Problems With the Anti-Reflective Coating on Glasses
Anti-reflective coatings are applied to eyewear lenses to block or reduce external and internal reflective light. This coating reduces glare so your eyes are are more visible behind your lenses. Coated lenses improve night vision and increase user comfort when viewing a computer screen. An anti-reflective coating adds to the value of your eyewear; however, this coating can present some problems for the wearer.
The anti-reflective coating consists of layers of metal oxides applied to the front and back of glass, plastic or polycarbonate lenses. These micro-thin layers consist of zirconium-dioxide, titanium-dioxide, aluminum-oxide or silica dioxide. Anti-reflective coatings can be applied to the back of sunglass lenses. This eliminates sunlight reflections that occur when the sun is behind the wearer. Some anti-reflective coatings include a "hydrophobic" surface layer used to eliminate water spotting and make it easier to clean the lenses. Your AR coating may have an "oleophobic" surface layer designed to keep skin oils from accumulating on the lenses.
Lens crazing can occur during the lens finishing process at the optical laboratory. This damage can be caused by heat or stress caused from assembling the eyewear. The lens' AR coating should be stripped by the lens personnel and reapplied. If the lens material has been damaged, the coating process must begin anew with another lens. A lens affected by crazing may have cracking or dimpling. Most anti-reflective coating manufacturers offer a one- or two-year warranty on their products, according to certified optician Renee Bentley, ABOC. She advises her clients to avoid leaving their glasses in an hot environment, such as in the car, during sunny weather.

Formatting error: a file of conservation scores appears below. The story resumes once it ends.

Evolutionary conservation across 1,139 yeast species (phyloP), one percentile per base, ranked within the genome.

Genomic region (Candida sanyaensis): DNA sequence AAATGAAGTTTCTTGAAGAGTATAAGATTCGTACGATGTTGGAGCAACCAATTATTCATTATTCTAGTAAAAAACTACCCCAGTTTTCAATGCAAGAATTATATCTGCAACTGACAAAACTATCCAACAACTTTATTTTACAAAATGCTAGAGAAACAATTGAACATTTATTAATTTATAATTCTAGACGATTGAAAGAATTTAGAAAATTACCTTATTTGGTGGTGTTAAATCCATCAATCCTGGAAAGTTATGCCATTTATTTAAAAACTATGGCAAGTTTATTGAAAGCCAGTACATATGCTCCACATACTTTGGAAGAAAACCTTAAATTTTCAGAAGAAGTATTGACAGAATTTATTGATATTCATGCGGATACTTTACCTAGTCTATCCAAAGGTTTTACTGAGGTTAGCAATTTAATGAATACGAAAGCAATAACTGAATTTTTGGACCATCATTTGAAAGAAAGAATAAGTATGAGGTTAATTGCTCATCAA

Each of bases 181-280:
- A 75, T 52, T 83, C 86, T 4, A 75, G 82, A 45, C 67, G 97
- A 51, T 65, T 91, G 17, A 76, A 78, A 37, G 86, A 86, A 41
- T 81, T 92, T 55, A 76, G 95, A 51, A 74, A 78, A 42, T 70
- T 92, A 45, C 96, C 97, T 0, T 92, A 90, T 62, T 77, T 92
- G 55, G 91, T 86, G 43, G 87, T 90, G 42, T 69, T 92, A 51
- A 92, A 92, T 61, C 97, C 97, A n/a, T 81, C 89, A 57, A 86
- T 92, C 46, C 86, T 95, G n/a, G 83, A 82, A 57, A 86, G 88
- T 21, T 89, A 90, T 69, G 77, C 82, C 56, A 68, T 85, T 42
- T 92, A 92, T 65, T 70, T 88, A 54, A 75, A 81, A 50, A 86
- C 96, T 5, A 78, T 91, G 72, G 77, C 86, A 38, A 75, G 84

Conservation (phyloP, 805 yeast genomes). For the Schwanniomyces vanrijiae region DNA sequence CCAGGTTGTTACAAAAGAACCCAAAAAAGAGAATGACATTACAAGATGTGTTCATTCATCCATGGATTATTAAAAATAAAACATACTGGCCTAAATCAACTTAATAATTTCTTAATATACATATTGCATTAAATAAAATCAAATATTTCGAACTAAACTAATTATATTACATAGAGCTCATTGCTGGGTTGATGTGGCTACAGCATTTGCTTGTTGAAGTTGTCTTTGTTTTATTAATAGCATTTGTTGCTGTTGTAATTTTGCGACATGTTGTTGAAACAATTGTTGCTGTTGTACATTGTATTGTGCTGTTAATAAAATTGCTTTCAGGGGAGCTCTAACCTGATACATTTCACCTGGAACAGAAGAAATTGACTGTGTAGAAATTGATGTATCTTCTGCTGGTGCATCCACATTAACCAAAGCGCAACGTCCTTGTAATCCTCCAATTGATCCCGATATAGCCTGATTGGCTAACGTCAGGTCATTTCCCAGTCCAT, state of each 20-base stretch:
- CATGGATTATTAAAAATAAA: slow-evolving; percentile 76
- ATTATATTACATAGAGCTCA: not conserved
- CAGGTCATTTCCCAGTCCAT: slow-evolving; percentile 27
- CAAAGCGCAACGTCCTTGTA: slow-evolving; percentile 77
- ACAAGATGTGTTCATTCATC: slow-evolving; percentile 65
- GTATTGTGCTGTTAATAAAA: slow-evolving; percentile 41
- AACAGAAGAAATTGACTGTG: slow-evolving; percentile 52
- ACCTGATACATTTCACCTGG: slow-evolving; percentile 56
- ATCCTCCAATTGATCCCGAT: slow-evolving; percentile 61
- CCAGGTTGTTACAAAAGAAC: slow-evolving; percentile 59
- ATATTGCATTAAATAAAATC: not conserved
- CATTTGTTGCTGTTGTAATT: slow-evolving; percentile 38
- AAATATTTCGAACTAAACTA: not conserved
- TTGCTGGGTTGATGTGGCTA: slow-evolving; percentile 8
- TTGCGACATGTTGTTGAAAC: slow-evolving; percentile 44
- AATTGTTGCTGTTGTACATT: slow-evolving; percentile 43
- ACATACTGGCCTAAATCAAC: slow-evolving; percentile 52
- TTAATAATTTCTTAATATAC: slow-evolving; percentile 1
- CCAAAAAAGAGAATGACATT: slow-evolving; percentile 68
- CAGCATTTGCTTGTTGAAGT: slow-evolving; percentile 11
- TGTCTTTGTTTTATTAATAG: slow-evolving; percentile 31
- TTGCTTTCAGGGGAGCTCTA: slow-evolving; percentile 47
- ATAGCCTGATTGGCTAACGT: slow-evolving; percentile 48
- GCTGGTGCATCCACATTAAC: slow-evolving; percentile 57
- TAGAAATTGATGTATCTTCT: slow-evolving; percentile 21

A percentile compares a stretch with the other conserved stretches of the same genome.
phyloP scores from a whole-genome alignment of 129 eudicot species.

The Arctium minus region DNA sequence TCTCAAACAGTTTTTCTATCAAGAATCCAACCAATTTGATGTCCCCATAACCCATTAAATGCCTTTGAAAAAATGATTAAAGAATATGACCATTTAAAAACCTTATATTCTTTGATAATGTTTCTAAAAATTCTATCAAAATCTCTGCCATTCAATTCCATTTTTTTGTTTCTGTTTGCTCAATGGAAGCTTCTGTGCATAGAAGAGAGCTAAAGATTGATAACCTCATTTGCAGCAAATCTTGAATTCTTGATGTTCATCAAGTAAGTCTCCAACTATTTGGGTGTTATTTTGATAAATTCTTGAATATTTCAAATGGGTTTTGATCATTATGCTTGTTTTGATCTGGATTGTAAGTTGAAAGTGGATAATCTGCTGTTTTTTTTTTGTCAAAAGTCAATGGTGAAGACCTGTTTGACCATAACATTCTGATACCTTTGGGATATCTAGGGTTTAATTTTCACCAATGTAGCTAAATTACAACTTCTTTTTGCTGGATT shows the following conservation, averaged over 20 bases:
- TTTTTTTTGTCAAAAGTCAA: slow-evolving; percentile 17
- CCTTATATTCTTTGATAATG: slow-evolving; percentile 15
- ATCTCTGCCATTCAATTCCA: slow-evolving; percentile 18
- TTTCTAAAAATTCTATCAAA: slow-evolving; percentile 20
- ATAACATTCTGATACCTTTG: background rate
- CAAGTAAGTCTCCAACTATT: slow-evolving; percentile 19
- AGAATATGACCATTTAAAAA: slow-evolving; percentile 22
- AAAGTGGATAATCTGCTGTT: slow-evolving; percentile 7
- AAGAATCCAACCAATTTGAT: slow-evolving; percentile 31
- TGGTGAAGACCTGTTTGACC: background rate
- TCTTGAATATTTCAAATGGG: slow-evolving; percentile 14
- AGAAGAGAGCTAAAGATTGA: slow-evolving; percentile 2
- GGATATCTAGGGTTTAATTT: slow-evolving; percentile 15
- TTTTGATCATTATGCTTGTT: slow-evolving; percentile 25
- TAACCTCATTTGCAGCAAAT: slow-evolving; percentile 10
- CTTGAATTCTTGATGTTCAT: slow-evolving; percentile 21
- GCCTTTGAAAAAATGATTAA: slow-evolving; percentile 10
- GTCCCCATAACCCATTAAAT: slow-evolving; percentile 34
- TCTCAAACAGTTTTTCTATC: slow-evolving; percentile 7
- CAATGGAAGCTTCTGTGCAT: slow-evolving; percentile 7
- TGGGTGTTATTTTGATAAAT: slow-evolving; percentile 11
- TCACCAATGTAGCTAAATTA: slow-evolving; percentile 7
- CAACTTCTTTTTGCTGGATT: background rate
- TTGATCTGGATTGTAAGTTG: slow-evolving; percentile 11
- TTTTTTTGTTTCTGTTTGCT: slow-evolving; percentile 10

Dirt and grit around the optical equipment can transfer to AR coated lenses during the finishing process. Personnel must handle the processed lenses carefully to avoid scratching or dirtying the lenses. AR coated lens need more frequent cleanings since smudges and dirt are more apparent. The lenses should be cleaned at least once a day. Clean the lenses with a mild nonlotion based detergent and lukewarm water. There are cleansing agents specifically designed for anti-reflective coatings. Dry the lenses with a clean, soft, lint-free towel or an AR cleaning cloth. Bentley advises her clients to avoid using paper products on their lenses. "Any wood-based product can damage the coating and scratch the lens," she explains.
Decreased Impact Resistance
Optical professionals recommend using a good hard-coat underneath an AR coating. The hard-coat improves the adhesion of the AR coating and makes the coating less likely to scratch. However, hard-coatings and AR coatings may make a lens more brittle and undermine the lens' impact resistance. The optical lab can use a soft primer to cushion the lens and mitigate the shortcomings of the hard-coat. The energy of impact is absorbed through the primer on the back surface, where cracks are most often initiated preventing cracks from continuing through the lens.
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